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January 2019



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March Books

The Adventures of Sherlock Holmes, Sir Arthur Conan Doyle
More about John & Mary, Grace James
Bertie Plays the Blues, Alexander McCall Smith
The Enchanted April , Elizabeth von Armin
A Perfect Proposal, Katie Fforde
Penelope Goes to Portsmouth, M C Beaton
Isa and May, Margaret Forster
A View of the Harbour, Elizabeth Taylor
Wait for Me!, Deborah Devonshire
London Under , Peter Ackroyd
The Adventures of John & Mary, Grace James
Kisses on a Postcard, Terence Frisby
The Matchmaker , Stella Gibbons
John & Mary Detectives, Grace James
How to be a Woman, Caitlin Moran
Still reading: Murder at Mansfield Park, Lynn Shepherd

Probably the most looked-forward to read of the month was Bertie Plays the Blues. I think the Scotland Street series is my favourite and it never disappoints. More light reading with Katie Fforde and M C Beaton. Beaton’s indefatigable matchmaker Miss Pym is busy again and as usual the author piles incident upon incident. Never a dull moment but I prefer Agatha Raisin.

Isa and May is a far more serious book. Isamay, named after her two grandmothers, is writing a thesis on the importance of grandmothers. She searches for real life examples and struggles to conclude just what exactly it means to be a grandmother. Then she finds mysteries about her own Isa and May which challenge everything she’s learned. I found this started slowly but got more interesting as the family secrets started to come out. From ‘how to be a grandmother’ to How to be a Woman. After reading Caitlin Moran’s book, I’m none the wiser. As you’d expect from a Fleet Street Polly Filler, a better title would have been, How to be Me. I’m not sure I’d let a young teenager get her hands on this book, although it’s quite funny in places.

A View of the Harbour was a re-read for me and it was completely different from how I’d remembered it. It’s set in a decaying seaside town and the first view of the harbour is the reader’s, who sees all the characters, as in a film, before knowing them. It’s quite clever but not one of Elizabeth Taylor’s best books, in my opinion.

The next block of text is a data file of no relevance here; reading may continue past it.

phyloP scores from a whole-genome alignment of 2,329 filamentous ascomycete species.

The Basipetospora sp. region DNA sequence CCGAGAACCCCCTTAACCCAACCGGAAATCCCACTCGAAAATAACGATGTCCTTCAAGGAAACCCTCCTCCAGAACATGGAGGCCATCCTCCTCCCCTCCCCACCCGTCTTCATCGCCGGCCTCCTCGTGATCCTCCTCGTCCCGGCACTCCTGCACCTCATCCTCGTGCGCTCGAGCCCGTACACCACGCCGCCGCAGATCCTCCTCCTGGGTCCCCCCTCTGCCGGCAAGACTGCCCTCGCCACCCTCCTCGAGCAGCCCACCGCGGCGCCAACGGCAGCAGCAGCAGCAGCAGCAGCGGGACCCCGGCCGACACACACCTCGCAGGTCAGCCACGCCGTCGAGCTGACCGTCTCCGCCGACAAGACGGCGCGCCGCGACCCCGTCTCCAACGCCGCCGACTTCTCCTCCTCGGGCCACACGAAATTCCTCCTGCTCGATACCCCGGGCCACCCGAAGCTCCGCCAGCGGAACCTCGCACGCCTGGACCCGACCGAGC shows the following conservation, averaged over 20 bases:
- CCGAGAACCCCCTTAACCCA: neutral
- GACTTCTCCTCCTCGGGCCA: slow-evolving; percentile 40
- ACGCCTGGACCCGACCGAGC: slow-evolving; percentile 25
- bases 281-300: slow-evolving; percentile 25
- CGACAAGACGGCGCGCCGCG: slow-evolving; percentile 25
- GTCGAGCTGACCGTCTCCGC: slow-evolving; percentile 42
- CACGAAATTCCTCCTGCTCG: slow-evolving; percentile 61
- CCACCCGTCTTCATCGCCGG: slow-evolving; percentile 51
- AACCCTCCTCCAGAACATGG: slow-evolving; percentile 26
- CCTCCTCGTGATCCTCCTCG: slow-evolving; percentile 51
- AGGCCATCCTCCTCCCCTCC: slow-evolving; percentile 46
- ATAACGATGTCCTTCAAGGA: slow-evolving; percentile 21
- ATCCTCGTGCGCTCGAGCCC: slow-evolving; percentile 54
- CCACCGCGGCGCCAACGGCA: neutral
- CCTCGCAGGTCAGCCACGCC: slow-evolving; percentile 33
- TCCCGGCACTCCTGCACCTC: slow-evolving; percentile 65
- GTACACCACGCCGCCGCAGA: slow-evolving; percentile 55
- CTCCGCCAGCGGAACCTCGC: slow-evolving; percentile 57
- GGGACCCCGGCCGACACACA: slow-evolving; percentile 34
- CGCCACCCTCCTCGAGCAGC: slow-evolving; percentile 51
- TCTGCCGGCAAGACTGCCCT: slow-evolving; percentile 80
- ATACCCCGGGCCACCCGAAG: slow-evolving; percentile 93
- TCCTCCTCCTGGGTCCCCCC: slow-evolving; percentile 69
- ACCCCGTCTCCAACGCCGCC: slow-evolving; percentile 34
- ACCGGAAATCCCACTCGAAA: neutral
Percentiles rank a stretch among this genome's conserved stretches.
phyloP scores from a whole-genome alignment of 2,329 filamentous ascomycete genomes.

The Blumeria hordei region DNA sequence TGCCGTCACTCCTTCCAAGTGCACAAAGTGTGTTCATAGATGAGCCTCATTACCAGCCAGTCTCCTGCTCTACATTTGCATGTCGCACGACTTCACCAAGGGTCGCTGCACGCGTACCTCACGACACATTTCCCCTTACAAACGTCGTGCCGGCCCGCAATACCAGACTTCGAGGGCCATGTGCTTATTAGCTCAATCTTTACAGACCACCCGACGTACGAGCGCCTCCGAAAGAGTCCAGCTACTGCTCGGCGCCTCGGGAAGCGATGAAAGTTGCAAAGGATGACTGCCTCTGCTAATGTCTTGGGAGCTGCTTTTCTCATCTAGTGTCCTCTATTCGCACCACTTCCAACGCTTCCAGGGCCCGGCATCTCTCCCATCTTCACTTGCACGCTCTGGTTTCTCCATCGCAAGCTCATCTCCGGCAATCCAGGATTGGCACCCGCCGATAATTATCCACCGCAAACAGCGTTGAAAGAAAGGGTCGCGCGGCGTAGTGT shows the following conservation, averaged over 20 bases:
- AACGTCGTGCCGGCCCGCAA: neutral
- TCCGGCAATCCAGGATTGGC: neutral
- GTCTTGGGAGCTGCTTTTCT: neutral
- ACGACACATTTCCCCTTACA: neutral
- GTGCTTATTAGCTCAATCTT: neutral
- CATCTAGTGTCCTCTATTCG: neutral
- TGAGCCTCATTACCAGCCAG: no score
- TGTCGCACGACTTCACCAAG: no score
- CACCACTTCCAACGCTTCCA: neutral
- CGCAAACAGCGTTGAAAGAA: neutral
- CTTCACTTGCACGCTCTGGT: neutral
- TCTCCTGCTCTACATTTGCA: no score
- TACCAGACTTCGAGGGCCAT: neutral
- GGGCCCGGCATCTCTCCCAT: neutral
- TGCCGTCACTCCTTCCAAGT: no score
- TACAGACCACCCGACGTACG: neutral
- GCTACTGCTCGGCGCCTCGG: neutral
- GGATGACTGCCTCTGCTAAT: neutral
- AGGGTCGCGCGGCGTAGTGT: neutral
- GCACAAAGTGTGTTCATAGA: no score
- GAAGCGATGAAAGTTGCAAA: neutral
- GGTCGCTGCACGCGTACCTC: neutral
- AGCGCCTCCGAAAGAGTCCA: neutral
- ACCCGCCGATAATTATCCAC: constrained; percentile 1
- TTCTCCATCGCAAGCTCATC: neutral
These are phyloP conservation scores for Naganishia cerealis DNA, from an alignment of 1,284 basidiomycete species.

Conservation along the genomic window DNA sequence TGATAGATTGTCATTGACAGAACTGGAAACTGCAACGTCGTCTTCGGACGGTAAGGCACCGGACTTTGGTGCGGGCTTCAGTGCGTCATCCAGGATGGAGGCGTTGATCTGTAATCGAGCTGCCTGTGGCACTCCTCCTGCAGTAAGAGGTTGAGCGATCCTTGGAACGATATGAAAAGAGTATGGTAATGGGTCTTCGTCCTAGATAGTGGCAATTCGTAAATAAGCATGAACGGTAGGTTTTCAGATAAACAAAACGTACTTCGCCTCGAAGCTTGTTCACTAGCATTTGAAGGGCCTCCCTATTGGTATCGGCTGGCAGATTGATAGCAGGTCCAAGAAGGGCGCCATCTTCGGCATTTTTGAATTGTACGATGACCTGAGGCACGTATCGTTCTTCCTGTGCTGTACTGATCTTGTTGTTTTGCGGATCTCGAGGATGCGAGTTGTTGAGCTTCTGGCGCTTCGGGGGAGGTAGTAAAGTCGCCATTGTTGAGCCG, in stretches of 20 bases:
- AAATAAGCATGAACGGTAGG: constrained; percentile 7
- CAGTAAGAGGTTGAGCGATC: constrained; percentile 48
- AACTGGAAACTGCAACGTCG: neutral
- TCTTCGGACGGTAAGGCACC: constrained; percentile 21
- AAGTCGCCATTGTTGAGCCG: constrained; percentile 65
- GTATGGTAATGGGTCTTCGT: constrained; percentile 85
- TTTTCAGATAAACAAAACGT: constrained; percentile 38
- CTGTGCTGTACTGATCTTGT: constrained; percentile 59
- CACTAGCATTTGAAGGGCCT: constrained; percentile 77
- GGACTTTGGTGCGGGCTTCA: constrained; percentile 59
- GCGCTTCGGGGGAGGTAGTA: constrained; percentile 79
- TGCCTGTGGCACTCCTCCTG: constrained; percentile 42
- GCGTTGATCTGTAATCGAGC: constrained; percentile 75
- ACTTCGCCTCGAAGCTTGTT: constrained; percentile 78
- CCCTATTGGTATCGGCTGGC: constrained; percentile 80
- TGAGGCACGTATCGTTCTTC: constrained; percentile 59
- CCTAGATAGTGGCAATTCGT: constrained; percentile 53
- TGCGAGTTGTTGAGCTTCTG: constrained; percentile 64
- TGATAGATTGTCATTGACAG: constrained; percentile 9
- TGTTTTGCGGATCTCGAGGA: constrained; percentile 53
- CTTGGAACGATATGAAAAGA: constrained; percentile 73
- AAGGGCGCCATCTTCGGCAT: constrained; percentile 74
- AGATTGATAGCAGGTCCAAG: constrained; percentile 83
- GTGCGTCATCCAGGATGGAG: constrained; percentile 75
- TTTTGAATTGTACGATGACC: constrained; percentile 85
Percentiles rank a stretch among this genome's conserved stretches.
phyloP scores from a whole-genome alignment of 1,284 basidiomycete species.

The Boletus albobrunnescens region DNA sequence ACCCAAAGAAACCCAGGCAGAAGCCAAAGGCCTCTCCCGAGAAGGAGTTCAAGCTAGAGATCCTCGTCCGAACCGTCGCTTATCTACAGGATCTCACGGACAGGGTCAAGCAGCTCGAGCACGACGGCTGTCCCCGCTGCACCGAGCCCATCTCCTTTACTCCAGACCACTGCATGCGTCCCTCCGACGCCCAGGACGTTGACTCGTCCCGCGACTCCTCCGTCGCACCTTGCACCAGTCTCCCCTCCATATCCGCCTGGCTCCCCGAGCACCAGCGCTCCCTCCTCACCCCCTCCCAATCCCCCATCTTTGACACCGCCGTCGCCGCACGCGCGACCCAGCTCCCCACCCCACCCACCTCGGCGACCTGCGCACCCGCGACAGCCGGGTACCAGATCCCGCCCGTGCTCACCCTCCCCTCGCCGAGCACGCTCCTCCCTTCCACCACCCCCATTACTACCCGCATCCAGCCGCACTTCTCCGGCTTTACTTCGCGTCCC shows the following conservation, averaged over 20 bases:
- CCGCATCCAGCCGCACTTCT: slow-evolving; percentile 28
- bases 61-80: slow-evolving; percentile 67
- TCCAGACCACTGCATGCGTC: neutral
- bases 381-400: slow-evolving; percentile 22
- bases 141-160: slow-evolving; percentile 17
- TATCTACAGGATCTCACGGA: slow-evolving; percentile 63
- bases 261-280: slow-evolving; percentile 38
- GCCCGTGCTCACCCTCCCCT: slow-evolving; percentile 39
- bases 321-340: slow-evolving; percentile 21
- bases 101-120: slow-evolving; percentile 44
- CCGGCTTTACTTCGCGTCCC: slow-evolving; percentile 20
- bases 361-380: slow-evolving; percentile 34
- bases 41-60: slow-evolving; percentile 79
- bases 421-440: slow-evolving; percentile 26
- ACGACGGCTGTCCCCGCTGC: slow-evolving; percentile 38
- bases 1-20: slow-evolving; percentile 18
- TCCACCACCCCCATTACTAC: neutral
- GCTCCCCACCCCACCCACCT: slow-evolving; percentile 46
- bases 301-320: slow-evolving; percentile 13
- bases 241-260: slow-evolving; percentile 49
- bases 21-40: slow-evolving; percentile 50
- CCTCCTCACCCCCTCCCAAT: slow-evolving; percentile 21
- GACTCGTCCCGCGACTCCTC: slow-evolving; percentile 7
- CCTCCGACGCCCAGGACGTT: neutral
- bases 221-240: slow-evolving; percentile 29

Two lots of memoirs. First Wait for Me! by the formidable dowager. I admire her stoicism and her loyalty but confess the book filled me with unworthy class hatred. (It’s the way all her friends were the funniest, cleverest, most beautiful etc. people on earth.) I can’t understand why so many people in the blogosphere are infatuated with the Mitford sisters, even those who were unrepentant fascists. In a publishing world full of misery memoirs, it was a pleasure to read Kisses on a Postcard, Terence Frisby’s account of how happy he and his brother were as evacuees in Cornwall. They were lucky enough to be placed with loving people and had a wonderful time enjoying the countryside. Very refreshing.

I’m rather plodding through Lynn Shepherd’s Murder at Mansfield Park. It’s cleverly done but takes far too long to get to the murder. The author has used Jane Austen’s characters but changed their personalities, which gives a Wonderland effect. Things liven up considerably when a ‘thief-taker’ arrives from London to investigate and that’s just about where I’ve got to now.



March books

I felt exactly as you did over Wait for Me! and actually gave up on it towards the end, I'd had enough of how poor they were in their castles. I think Terence Frisby would be right up my street, so must (again!) investigate that. Didn't manage to read the Elizabeth Taylor, that was returned to the shelf but I couldn't quite bring myself to take it to the charity shop ... I've yet to read one of her books right through, I find them just a little tedious. But I shall certainly read the Margaret Forster, one of my all-time favourite novelists. She couldn't write an iffy sentence if she tried.
However, read a few Agatha Raisin and then wondered why I'd wasted my time, they were just so silly, not particuarly funny I thought. E F Benson's Mapp & Lucia books so much better for comic writing. Favourite book of this little pile _The Enchanted April. Bought the DVD recently and thoroughly enjoyed it ... again!
Margaret P

Re: March books

So glad you agree about Wait for Me!. Money was tight? Pull the other one!
The Enchanted April is lovely, isn't it? My favourite book by Elizabeth Taylor is A Game of Hide and Seek.


I have the Postcards book on order.
I sometimes think of having a little MF marathon. I think the only book I've ever read is the one about that poor mother visiting her awful children - wait I'll go look up the title... The Travels of Maudie Tipstaff. But I think about her, and I am always interested in her books when I read about them.
The only thing that has bothered me about Scotland Street is Bertie's age. I get it that he's a genius, but he just seemed too young to me in the early books. I haven't read any for a while so maybe things have changed a bit.
Although Bertie is so clever, he still has a childish lack of logic about things. In the latest book, he and a friend plot to get him adopted because he's so tired of his mother.